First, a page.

24 September 2021 — The United States Secretary of Education, Miguel Cardona, has stated that he supports mandatory COVID-19 immunizations for all school-aged children.
As he toured Education schools in the Midwest on Thursday, he told Politico, “Not only do I support it, but I’m encouraging states to come up with a strategy to make sure it occurs.” “Now that [vaccines] have been cleared by the FDA, I would encourage governors who have those decisions to make them.”
He likened the COVID vaccinations’ efficacy in Education to that of the measles vaccine
“We know that vaccine eligibility for our elementary-aged children would be a huge changer,” he told U.S. News & World Report. “Not only would it allow us to keep our schools open and have fewer quarantining and closures, but it would also give parents and the community more confidence in the safety of their schools.”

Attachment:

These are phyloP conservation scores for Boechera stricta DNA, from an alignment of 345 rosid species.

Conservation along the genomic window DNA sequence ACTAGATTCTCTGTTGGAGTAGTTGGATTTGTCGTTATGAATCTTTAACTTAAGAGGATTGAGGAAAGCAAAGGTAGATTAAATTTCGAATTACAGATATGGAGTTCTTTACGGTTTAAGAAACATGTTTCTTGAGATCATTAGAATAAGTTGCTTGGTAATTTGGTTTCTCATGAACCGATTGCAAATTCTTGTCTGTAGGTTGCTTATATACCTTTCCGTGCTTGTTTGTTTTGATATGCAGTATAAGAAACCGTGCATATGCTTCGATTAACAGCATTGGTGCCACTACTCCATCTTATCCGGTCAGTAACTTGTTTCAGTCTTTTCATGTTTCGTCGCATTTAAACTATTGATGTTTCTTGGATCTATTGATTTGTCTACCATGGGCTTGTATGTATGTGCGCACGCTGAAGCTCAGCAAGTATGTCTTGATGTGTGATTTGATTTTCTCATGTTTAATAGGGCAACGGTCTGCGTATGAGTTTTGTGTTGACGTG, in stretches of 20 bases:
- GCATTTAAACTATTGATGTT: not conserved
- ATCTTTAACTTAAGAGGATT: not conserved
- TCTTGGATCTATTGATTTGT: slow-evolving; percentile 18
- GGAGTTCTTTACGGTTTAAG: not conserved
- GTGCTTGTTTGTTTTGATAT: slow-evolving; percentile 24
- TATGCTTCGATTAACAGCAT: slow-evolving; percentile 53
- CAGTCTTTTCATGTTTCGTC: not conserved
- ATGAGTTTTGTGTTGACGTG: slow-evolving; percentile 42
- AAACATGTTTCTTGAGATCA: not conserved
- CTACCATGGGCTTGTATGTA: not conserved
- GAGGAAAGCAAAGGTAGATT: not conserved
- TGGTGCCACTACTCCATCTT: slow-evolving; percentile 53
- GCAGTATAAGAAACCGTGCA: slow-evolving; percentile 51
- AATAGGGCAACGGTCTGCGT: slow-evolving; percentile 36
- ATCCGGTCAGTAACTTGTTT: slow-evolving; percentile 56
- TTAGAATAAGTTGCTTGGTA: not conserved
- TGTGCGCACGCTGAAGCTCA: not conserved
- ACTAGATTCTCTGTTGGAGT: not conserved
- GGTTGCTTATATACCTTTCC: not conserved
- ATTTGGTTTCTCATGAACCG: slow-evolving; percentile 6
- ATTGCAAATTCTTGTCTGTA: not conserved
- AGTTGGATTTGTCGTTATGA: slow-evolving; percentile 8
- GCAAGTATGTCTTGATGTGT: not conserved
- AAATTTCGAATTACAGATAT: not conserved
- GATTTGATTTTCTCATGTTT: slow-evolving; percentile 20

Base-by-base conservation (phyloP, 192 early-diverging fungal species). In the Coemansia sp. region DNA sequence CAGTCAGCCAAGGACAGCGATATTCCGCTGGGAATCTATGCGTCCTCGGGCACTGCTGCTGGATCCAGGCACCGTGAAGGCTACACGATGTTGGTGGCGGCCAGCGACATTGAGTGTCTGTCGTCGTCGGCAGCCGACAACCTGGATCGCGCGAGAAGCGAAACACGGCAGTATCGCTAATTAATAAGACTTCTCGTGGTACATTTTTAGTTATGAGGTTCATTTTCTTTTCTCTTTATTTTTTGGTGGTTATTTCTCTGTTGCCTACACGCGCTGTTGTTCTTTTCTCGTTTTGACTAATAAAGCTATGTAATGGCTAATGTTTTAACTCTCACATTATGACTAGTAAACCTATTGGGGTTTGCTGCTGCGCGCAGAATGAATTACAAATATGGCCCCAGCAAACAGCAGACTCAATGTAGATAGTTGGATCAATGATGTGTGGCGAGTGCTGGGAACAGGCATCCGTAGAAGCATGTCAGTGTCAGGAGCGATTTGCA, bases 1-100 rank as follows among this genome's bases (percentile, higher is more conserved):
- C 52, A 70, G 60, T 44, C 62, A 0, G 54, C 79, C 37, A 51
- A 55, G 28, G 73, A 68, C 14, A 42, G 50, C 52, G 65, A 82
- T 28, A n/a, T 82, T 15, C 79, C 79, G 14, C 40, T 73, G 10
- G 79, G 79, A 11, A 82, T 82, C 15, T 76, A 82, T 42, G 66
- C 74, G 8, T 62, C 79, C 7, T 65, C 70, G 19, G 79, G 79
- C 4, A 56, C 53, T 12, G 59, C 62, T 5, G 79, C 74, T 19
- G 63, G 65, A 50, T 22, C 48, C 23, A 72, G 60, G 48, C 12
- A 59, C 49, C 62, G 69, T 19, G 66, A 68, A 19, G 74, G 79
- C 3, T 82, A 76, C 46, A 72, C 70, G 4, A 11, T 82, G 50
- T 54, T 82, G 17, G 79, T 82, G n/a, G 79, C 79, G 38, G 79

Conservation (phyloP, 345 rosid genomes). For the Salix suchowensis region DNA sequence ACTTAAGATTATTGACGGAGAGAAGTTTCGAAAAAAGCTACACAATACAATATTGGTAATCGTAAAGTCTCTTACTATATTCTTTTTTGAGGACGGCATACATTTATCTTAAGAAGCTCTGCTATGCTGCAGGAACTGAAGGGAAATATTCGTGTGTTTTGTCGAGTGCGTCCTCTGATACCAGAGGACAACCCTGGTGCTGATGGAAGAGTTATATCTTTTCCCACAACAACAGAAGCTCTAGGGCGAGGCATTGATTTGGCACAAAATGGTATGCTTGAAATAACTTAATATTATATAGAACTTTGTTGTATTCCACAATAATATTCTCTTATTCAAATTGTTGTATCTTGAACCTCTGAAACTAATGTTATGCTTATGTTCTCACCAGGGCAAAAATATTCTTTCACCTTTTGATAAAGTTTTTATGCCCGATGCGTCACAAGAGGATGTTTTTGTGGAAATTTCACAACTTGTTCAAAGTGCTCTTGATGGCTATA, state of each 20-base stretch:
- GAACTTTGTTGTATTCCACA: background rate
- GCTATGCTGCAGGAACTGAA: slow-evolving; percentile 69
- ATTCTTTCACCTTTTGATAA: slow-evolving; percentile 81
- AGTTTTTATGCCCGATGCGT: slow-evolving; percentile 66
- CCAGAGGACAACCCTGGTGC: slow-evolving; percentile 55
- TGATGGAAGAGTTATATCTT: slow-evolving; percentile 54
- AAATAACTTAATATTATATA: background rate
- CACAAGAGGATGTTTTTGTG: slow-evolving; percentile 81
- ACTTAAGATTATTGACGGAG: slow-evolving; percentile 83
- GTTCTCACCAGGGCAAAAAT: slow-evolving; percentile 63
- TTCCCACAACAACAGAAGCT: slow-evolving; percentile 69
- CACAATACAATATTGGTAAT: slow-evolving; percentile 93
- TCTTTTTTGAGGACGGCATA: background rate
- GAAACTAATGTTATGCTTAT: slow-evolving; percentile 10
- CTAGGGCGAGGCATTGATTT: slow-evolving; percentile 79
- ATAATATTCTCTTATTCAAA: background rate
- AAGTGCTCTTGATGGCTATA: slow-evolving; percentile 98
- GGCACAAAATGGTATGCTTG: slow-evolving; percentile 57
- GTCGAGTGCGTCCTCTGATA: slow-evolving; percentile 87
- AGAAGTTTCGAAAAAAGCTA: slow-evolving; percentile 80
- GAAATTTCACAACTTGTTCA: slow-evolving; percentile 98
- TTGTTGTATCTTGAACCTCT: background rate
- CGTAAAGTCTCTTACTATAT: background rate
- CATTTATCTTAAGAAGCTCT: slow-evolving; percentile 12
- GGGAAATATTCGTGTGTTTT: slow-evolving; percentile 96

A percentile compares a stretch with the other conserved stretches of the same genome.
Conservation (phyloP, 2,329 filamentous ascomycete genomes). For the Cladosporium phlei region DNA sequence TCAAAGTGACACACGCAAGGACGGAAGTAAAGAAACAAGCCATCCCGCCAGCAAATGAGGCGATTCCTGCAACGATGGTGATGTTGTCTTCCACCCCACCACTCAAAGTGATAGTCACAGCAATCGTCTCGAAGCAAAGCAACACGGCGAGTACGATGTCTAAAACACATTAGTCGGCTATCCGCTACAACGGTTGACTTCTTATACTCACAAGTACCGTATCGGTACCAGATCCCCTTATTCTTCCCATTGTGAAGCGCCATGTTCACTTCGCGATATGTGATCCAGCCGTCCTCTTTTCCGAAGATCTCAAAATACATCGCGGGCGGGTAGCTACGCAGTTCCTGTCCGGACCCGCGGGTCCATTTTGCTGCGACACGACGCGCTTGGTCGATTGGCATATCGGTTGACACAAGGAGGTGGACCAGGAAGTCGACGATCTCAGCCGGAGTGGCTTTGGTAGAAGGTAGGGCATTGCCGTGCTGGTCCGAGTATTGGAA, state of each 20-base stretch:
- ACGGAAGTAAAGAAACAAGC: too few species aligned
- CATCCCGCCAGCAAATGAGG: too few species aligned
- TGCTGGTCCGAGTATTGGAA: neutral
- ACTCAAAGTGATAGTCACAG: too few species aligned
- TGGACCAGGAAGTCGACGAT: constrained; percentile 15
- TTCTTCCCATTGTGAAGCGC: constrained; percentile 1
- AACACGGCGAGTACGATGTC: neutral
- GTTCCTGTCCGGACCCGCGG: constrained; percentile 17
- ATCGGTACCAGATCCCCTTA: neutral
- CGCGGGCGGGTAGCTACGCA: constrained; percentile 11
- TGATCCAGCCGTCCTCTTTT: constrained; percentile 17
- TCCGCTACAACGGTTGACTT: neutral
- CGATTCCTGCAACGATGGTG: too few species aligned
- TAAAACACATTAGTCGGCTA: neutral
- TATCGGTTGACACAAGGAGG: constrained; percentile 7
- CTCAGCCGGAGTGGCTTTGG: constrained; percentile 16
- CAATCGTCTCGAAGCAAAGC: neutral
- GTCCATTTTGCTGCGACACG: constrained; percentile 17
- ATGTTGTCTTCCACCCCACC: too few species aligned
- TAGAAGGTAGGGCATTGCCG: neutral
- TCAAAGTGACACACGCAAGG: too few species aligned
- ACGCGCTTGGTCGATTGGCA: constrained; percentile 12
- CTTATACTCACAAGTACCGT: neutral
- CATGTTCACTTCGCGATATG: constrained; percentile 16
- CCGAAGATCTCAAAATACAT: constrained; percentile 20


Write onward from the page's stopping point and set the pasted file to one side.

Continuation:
Pfizer announced on Monday that clinical trials have shown that lower doses of its vaccine are safe for children as young as 5, raising the potential that the FDA would allow vaccination of younger youngsters. Other vaccines available in the United States, such as those developed by Moderna and Johnson & Johnson, are only for persons aged 18 and over.
Some school districts have already made COVID vaccinations mandatory for teachers and other school personnel, but few have done so for students. For pupils 12 and up attending in-person programs, the Los Angeles Unified School District authorized such a requirement on Sept. 9. The district is the country’s second-largest.
According to a Sept. 15 press release from the American Academy of Pediatricians, 54 percent of U.S. youth aged 12 to 17 have received at least one dose of vaccination and 43 percent were fully vaccinated as of last week. The percentage of people who have received at least one dosage varies by state: in 15 states, more than 60% have received at least one treatment, whereas, in nine states, less than 40% have received at least one dose.